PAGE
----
I started our local knitting group, but Bonnie is our rock. She seems to know everyone in the county, know what to do on every occasion, and know how to teach any knitting technique you need to learn. She has taught some people to knit, and others how to crochet, and others how to spin. She has given advice, yarn, driving directions, restaurant reviews, prayers, and compassion to everyone who needed them. We half-joke that whenever we don’t know what to do, we call Bonnie. When my youngest son had a stitches-requiring accident last summer and my husband was away, I instinctively called Bonnie and she immediately said “bring the kids here.” She watched my other kids until after midnight, when Tommy finally had his stitches in.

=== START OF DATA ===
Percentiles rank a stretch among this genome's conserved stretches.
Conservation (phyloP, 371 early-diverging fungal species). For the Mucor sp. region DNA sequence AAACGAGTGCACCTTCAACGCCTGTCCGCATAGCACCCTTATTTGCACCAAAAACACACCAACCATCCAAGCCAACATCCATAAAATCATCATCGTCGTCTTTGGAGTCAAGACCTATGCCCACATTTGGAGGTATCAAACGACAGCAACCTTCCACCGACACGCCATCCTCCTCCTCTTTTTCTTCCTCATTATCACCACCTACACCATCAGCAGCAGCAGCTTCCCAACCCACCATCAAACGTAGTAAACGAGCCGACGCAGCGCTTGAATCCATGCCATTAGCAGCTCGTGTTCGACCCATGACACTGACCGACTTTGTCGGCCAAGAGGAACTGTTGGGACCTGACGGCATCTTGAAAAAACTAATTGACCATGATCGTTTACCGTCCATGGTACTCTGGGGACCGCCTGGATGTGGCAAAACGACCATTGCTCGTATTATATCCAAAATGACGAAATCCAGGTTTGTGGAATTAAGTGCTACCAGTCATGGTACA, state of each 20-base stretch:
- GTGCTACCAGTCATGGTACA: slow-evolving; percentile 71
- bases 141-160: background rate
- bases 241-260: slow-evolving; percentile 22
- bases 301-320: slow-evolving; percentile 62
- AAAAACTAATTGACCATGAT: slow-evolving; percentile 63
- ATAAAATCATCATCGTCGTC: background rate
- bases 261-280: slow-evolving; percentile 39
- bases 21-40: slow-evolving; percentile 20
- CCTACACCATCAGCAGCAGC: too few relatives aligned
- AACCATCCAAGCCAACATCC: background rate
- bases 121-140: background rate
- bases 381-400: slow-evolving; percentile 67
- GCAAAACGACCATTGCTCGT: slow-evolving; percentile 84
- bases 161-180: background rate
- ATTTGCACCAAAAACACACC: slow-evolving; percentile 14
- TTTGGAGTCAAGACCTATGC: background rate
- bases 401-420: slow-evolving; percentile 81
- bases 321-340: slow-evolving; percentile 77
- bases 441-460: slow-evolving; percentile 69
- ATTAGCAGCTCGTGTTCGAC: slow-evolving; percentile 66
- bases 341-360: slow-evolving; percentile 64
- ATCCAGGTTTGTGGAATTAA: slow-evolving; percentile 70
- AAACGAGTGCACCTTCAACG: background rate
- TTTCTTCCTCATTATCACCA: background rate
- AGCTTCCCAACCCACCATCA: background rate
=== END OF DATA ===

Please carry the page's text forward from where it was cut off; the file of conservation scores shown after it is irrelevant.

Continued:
In return we have shared her joys and tried our feeble best to help bear her own fears and sorrows. I don’t know if the newspaper article I linked to fully describes the anxiety our group felt when we realized the toll this second round of chemotherapy was taking on her, and how close we came to losing her. The CaringBridge site that her daughter Brigitta set up for her allowed us a glimpse into the minute-by-minute fight that she gave this second round of cancer. I do know that “she responded well to the treatment” is not the most accurate description of Bonnie’s fall and winter of 2012.

So, Saturday. I’ll be there for her as leads the lap of cancer survivors around the track, and as she speaks to the crowd. This morning at knitting-group she gave us pink-ribbon buttons that say, “No one fights alone!” And she’s right. We all have to fight for each other. It’s a bumpy ride, this short life, and we need to spend our time making it easier for each other.

Week Twenty-Four: There and Back Again